In The Shadow Of Dealey Plaza: The Kennedy assassination and the power of conspiracy theories

20111121-215003.jpgI’ve written before about how 2011 has been a tumultuous year, the sort of year that seems to have been wracked with birth pangs as a new way of looking at the world emerges. 2011 isn’t the first time this has happened – look at 1914, 1939, 1968, 1989. And then there’s 1963, or more precisely November 22 1963.

For my generation it’s hard to appreciate the impact of the assassination of John F. Kennedy. He and his family were already described in mythic terms – Camelot – and so the circumstances around his murder almost immediately got dragged into the darker shadows of American folklore. He wasn’t struck down by a lone assassin, oh no; his death was ordered by the CIA, or the Mafia, or Cuba, and involved everyone from Soviet sympathisers to Woody Harrelson’s dad. And this reversal of the fairytale gives the dragon, whatever its true form, almost infinite power, or at least power enough to strike down the noble young knight and keep it quiet for the best part of fifty years. Jack the Ripper, the Man On The Grassy Knoll, we’ll never know their true story and so they recede into the shadows and serve as fuel for a thousand conspiracies.

In many ways we’re living in a world that centres on Dealey Plaza. It’s easy to get people to believe in conspiracies – Obama wasn’t born in the US, vaccinations cause autism, mankind never went to the moon, all beliefs held by a significant number of people, some of them quite influential. And while those stories are rubbish, at other times it seems as though conspiracies unravel before our very eyes, confirming that we shouldn’t be daft enough to trust the powerful – look at the way the UK’s phone hacking scandal has implicated the media, the police and politicians. Sometimes conspiracy theories are true.

True or false though, that’s not the point. We’re living in a world that seems out of control and conspiracy theories allow us, should we so wish, to impose a narrative on events, to make them make sense. Of course the world economy’s in a mess, it’s because Obama is a secret muslim agent and the Queen is a lizard person.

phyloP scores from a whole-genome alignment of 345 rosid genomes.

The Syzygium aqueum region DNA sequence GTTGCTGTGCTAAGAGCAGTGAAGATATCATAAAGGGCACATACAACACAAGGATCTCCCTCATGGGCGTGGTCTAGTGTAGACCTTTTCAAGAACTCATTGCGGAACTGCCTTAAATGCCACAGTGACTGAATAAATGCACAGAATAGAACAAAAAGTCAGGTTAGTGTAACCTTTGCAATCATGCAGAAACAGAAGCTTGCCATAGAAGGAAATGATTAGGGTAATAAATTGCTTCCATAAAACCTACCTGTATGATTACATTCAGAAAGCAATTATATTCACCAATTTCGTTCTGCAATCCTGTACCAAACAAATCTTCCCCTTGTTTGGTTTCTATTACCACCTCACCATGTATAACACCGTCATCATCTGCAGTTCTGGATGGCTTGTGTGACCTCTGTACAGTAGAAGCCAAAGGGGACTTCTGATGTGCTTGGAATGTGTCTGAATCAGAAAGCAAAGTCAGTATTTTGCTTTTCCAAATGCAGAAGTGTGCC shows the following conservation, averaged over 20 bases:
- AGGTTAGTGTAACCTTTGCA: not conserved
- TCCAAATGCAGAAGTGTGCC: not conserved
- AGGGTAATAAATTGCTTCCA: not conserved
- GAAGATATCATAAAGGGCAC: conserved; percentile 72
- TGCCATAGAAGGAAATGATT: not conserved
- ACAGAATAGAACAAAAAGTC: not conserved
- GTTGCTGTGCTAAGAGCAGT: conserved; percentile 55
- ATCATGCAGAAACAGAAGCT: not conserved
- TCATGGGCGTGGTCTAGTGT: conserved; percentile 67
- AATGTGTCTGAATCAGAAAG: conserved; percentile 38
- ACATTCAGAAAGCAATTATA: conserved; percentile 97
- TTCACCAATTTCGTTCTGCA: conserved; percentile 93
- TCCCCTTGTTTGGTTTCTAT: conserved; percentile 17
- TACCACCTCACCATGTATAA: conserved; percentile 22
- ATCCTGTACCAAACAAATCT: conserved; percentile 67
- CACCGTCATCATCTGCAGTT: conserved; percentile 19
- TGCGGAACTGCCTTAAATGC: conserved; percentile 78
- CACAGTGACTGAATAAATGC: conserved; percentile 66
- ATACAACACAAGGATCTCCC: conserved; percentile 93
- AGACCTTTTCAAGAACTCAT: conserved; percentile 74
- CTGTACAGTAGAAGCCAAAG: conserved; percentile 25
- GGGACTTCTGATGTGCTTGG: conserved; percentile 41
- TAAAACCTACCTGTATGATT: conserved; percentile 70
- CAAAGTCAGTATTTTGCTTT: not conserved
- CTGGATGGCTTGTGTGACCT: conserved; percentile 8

(It’s also interesting how conspiracy theories often seem to have roots in racism – look at a few conspiracy sites and it’s not long before you encounter Holocaust denial, anti-semitism and xenophobia. Conspiracy theories are often code for something darker.)

There’s also a element of the conspiracy theory around the Occupy movement – “We are the 99%” gives almost mythic power to the 1% – before this phrase, the financiers who screwed up the world economy could be taken as individuals; call them the 1% and they may as well be the Illuminati.

And so, although I said it’s difficult for those of us born after 1963 to understand a world changed by Lee Harvey Oswald (or whoever), in many ways we’re living in its paranoia and cynicism every day – how many people were half expecting Obama to be shot within days of taking office? But paranoia and cynicism aren’t great guiding lights. Conspiracy theories may impose a narrative, but not one that tells us the dragon can be defeated. Conspiracy theories cast us as sheep, slaves or martyrs when really we’re crying out for heroes.

And so, next time you’re gathered around a campfire, and the tales turn to those extolling the power and immortality of monsters, stoke the flames, stand up tall and tell a better story.



3 thoughts on “In The Shadow Of Dealey Plaza: The Kennedy assassination and the power of conspiracy theories

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  3. Pingback: Dreams and Visions: In Memory of Martin Luther King | Geeks Shall Inherit the Earth

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